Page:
– how a 15-year-old girl from Bihar influenced a Jesuit

By Jerry Rosario, SJ

You may recall reading this last year. Jyoti Kumari was just a 15 year-old girl from a remote village in Bihar, studying seventh standard.

Her father had gone to Haryana seeking a job towards the end of 2019. He was an  auto rickshaw driver. Lo, he met with an accident in the early March of 2020 and had to be hospitalised, as he had suffered serious injuries.  Two weeks later came the sudden declaration of a strict nationwide lockdown. He was forcibly discharged from the local Government hospital to make space for the COVID 19 patients.    

News reached his family living about 1,200 kilometers away in Bihar and it shattered the family. Crisis, history tells us, can birth change. This teen-aged girl, Jyoti Kumari, came up with an idea which was, as expected, not well received initially.  But she managed to convince her mother and siblings and embarked on a dangerous journey. How a village girl who had never gone anywhere managed to reach Haryana safely, in spite of the cancellation of all public transport, was by itself a big story.  After many a hardship, she not only reached the town in Haryana but also was able to find her dad now living in the pavement, after having been thrown out of the hospital. All this, in more than one sense, was a contemporary miracle.

How long could she stay by the side of her dad who had made the pavement his home? The government kept extending the nationwide lockdown. Anyone else would have lost all hope in such a situation. But not Jyoti Kumari. A master plan unfolded in her mind. Out of  1,000 rupees that her father had, she managed to buy an old bicycle for 500 rupees. The original price of the bicycle was Rs.1,200, but the seller, seeing the determination of this young Bihari girl, gave it to her for Rs. 500.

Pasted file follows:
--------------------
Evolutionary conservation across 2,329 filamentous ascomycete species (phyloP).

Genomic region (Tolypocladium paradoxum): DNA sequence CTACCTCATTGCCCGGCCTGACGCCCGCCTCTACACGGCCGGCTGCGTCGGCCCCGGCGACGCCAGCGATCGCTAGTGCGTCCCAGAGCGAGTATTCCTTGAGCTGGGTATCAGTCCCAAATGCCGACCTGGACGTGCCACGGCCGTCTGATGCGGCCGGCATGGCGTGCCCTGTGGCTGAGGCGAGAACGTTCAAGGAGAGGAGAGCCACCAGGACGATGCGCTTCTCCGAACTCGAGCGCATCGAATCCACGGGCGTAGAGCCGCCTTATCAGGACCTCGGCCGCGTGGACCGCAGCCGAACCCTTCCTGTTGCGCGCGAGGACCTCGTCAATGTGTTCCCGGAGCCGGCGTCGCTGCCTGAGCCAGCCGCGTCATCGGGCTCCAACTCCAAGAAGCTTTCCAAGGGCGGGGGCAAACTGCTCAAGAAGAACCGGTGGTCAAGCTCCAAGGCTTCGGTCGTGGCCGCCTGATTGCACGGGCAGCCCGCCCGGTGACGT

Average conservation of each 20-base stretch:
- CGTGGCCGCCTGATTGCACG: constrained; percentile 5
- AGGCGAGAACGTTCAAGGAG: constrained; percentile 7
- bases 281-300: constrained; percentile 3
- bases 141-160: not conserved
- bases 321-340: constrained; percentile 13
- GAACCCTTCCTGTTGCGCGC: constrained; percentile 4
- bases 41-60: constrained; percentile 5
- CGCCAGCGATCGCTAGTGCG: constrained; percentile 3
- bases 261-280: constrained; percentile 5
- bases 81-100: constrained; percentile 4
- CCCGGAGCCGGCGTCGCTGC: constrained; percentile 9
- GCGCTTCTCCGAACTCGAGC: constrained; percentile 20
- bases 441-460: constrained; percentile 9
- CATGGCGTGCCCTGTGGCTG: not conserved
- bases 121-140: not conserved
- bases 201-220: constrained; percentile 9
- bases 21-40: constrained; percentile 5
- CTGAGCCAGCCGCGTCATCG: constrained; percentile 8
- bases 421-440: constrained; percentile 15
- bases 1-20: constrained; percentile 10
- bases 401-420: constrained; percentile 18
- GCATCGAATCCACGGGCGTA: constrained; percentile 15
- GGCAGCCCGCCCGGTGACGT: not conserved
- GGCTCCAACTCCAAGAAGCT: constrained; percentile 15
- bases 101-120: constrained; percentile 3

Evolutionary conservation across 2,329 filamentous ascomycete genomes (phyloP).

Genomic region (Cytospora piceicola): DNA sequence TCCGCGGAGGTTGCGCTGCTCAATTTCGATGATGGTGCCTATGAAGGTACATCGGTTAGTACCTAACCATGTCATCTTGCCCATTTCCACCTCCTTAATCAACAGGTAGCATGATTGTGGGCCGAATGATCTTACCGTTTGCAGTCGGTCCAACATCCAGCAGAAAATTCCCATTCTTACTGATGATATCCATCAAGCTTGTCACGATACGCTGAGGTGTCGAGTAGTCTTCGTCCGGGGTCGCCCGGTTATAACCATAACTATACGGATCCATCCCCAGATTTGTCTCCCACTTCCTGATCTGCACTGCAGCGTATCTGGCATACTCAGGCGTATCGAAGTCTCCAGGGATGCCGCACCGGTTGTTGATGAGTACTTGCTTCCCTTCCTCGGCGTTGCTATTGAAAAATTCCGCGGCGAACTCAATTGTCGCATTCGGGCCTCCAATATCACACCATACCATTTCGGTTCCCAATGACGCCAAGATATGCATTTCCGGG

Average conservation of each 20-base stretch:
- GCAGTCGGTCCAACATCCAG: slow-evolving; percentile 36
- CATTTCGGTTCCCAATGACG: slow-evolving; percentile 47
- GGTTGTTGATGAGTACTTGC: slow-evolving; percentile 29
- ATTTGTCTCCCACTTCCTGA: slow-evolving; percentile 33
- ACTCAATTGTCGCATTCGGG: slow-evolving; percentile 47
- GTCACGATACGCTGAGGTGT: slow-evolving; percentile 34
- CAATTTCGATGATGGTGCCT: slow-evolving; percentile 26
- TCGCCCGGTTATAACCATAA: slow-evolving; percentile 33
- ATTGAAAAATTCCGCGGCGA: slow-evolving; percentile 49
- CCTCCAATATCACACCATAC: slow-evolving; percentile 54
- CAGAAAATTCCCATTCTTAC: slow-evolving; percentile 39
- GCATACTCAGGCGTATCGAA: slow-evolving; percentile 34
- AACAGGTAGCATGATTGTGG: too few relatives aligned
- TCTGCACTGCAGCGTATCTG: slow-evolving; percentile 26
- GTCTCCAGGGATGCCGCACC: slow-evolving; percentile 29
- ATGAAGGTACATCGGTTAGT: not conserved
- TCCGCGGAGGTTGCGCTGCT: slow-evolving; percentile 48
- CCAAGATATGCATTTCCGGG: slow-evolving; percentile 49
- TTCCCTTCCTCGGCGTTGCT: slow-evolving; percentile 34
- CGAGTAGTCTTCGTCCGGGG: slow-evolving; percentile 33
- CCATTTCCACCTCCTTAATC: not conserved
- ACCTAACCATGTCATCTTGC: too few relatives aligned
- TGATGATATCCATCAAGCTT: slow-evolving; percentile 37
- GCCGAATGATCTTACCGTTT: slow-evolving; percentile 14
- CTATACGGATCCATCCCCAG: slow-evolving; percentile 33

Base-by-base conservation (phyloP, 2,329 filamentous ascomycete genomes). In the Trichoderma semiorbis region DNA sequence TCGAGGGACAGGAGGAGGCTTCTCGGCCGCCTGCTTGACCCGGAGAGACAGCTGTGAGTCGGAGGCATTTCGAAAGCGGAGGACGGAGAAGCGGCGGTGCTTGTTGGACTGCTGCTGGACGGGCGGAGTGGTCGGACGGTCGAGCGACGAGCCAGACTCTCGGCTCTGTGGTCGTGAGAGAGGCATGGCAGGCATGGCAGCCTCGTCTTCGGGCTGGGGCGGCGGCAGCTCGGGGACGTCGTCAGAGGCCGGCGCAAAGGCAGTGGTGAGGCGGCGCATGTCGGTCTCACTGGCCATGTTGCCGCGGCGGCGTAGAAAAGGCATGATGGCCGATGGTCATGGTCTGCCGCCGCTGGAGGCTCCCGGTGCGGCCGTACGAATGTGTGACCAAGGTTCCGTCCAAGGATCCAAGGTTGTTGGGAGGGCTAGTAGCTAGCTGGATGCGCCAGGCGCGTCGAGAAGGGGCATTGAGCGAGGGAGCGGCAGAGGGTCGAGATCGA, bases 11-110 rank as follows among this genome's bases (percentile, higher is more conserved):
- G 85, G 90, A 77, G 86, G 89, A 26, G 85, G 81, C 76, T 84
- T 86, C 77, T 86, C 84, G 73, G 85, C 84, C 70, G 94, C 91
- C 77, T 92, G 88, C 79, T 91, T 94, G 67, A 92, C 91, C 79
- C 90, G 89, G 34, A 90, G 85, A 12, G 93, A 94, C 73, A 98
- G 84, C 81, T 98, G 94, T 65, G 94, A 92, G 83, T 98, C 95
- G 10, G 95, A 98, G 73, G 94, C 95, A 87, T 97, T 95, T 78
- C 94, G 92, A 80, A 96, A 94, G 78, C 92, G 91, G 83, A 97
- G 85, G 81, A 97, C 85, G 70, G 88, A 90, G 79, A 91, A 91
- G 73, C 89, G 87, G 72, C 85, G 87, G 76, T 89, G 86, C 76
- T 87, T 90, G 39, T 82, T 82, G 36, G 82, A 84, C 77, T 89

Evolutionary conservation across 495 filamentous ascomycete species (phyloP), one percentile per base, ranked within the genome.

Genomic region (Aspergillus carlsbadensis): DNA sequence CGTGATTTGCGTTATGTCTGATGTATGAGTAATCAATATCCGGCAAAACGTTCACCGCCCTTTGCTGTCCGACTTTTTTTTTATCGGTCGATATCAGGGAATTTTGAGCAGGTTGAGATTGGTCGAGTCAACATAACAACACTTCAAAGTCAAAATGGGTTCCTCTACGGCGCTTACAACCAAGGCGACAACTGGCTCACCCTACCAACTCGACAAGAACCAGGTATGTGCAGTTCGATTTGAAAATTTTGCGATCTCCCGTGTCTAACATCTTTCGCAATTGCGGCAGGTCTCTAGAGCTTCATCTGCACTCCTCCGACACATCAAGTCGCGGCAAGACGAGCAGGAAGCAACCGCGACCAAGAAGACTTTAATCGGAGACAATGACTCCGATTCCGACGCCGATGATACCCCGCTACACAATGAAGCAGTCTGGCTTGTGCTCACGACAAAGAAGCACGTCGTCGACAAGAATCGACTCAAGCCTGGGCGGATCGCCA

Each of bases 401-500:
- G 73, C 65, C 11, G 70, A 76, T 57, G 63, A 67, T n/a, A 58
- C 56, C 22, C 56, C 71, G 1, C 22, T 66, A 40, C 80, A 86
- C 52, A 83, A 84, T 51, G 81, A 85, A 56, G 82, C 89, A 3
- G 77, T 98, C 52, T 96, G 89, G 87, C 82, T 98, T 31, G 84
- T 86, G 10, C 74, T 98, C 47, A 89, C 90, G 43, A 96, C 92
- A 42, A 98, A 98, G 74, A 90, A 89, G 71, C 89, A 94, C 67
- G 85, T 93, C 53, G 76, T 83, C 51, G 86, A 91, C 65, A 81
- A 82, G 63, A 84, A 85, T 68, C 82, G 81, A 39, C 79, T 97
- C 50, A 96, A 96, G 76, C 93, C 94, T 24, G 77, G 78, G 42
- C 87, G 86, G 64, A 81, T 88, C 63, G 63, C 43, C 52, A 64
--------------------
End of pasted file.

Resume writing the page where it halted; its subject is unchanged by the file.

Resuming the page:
At the dawn of 10 May 2020, she started cycling along with her injured dad on the pillion, who carried his bag on his lap. It was summer and so cycling in that heat was extremely difficult. Every day the two travelled from 04.30 am to 09. 30 pm, and managed to cover over 170 kilometers. For the night they slept near any petrol-bunk they found on the way.  

When Jyoti Kumari reached home on 16 May with her dad, both were terribly exhausted. Her mother and others could not believe it could be true. The family and the villagers  had assumed that with hardly any money and no transport both Jyoti Kumari and her dad had no chance of getting back home. 

We came to know this incredible feat, because Jyoti Kumari herself, speaking to the media, narrated  in some detail how she managed to bring her injured dad on her bicycle after pedalling throughout the day for six days.

I tell you, this news item had a terrific impact on me. When I began pondering over this event and also later meditating over it prayerfully, Jyoti Kumari challenged me tremendously. She became my teacher. Her discernment about what she should do, while facing crisis after crisis at her age, is truly remarkable. Her hope and determination, planning and execution of the plan till its happy ending are truly inspiring.